- June strawberries: As the name suggests, this type produces a large harvest in 2-3 weeks, and usually in the month of June. While most produce berries in June, there are early, mid and late season varieties as well. Typically this type of strawberry produces the largest strawberries.
- Strawberries of always: This type produces up to three harvests per year. Typically, however, one crop is harvested in late spring and another in late summer. All varieties of wild strawberries are permanent.
- Day Neutral Strawberries: Blooms and produces strawberries year-round from late spring through fall. The fruits are smaller than those of June, and are usually medium to small in size. There is never a big harvest, but strawberries can be found almost every day during the warmer months.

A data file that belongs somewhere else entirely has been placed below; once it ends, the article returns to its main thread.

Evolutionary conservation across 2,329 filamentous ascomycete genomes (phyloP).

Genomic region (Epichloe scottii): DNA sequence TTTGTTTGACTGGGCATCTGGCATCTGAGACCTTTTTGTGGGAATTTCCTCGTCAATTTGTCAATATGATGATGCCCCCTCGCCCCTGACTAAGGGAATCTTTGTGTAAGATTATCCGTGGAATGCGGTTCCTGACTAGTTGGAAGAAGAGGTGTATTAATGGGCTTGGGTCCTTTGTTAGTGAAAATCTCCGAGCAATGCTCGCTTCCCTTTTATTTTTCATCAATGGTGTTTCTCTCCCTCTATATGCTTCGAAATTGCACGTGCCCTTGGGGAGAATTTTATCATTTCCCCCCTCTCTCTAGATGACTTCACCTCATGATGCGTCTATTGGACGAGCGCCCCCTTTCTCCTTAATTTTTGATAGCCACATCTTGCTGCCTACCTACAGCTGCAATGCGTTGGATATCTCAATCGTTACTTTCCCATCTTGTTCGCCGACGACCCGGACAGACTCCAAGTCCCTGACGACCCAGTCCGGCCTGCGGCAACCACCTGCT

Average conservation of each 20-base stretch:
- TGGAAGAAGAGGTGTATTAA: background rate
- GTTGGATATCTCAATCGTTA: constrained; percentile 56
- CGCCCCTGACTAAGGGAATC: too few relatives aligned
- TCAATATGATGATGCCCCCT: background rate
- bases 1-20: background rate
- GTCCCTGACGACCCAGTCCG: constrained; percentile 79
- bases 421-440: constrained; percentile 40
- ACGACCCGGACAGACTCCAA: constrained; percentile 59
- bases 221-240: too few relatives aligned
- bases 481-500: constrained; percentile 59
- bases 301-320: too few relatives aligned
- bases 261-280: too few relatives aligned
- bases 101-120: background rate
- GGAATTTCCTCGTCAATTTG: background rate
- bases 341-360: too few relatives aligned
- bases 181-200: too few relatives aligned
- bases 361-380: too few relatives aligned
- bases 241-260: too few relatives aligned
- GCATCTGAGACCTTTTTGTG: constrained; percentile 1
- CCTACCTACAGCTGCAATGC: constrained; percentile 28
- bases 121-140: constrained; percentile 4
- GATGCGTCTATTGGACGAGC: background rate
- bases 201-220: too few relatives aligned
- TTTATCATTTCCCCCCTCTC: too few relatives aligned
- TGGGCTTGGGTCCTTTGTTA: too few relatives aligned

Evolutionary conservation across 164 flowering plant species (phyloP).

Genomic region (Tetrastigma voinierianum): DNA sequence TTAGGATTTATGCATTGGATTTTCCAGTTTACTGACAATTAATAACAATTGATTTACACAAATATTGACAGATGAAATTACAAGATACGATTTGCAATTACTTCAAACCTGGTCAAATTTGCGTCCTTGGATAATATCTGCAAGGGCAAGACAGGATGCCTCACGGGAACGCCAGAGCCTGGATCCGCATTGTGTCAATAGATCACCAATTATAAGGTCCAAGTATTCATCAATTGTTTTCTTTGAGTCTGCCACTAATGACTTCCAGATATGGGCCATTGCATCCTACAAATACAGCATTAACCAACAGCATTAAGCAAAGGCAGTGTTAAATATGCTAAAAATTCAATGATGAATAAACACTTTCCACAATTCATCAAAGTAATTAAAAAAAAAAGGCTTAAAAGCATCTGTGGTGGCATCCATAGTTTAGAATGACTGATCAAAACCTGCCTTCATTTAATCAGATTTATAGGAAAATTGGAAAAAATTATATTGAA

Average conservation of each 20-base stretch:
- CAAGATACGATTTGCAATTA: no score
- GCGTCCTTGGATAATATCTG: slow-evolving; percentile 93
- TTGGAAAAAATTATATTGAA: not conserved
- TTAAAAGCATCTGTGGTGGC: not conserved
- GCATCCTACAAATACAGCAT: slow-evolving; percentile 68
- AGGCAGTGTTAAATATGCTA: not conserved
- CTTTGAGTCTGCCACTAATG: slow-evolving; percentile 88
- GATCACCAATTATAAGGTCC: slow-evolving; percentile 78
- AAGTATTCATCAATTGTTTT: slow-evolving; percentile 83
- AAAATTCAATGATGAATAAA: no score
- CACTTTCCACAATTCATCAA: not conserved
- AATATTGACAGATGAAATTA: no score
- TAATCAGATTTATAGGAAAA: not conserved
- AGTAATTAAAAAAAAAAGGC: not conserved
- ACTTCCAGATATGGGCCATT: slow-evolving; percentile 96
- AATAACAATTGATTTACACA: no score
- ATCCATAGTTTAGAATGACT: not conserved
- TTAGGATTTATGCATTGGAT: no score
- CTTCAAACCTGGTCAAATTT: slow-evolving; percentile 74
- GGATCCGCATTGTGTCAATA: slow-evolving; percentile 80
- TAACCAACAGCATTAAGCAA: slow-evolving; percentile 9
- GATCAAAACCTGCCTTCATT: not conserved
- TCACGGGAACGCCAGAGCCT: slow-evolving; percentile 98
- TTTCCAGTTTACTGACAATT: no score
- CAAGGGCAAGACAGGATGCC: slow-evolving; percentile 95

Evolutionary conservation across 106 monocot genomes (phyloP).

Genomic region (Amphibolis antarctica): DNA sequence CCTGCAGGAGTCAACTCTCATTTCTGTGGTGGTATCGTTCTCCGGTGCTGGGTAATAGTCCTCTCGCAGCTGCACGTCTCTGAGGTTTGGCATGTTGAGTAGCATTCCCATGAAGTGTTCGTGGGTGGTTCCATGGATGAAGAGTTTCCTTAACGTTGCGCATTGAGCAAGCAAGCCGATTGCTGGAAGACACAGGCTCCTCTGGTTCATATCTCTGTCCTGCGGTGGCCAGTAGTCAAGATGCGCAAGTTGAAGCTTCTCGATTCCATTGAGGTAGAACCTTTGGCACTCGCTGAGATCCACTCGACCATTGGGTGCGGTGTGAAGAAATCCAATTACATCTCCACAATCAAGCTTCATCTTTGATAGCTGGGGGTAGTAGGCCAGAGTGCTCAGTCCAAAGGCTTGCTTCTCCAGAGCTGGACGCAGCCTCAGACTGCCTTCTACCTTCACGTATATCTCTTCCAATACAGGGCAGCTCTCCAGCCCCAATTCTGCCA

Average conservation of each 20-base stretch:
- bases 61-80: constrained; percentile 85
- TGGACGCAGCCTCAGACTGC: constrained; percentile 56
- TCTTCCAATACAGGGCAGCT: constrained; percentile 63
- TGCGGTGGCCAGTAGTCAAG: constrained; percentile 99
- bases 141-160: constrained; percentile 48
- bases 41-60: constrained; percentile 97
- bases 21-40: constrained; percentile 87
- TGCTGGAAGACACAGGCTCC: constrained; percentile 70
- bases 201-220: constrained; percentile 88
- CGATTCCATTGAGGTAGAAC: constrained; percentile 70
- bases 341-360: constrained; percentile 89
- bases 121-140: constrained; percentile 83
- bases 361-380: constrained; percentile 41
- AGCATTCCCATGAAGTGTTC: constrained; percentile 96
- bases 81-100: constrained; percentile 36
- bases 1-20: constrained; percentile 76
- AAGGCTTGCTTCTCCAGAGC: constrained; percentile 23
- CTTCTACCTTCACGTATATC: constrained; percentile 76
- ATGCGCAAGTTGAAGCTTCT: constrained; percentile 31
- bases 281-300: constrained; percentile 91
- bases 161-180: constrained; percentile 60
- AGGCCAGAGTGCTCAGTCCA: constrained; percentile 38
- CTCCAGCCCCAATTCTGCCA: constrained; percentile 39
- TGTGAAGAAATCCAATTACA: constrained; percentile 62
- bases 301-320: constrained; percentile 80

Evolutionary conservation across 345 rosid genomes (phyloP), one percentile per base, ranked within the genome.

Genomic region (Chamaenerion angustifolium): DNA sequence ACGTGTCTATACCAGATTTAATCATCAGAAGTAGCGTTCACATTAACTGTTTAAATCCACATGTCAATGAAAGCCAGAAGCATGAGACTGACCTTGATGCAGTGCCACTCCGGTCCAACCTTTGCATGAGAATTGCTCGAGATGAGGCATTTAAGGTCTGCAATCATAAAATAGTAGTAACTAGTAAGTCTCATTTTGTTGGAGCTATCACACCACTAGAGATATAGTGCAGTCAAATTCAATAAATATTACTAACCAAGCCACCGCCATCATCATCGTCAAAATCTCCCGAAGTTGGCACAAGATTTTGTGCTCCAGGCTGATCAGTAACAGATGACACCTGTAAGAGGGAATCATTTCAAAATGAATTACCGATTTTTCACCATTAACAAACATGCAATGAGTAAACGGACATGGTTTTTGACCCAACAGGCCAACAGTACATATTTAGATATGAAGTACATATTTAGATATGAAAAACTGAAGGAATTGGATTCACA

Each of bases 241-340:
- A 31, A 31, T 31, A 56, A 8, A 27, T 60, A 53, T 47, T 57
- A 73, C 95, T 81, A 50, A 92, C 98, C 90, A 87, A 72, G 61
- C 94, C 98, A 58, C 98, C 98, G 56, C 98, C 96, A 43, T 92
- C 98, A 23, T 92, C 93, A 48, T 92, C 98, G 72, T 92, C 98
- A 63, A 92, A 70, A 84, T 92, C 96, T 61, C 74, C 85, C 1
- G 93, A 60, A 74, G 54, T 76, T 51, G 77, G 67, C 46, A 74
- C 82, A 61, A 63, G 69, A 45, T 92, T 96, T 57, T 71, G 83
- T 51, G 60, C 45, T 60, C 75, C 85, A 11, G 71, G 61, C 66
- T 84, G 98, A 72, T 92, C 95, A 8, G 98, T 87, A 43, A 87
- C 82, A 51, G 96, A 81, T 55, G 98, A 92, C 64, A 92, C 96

Cultivation of wild strawberries
All varieties of wild strawberries are always fertile, meaning they will produce up to 3 main crops per year. In general, the berries are much smaller than standard, hybrid garden varieties, but are highly aromatic and full of flavor. The alpine type will produce berries that are about twice the size of the common wild (woodland) strawberry.
Growing wild strawberries from seed can be an easy to moderately difficult task. The plants, once established, are robust, drought resistant, and require very little maintenance. When growing strawberries from seed, it’s best to use a wild variety. Common garden hybrid varieties do not produce true seeds. The best time to start growing strawberries is in spring, when the temperature is still cool outside.
Instructions for planting and caring for strawberries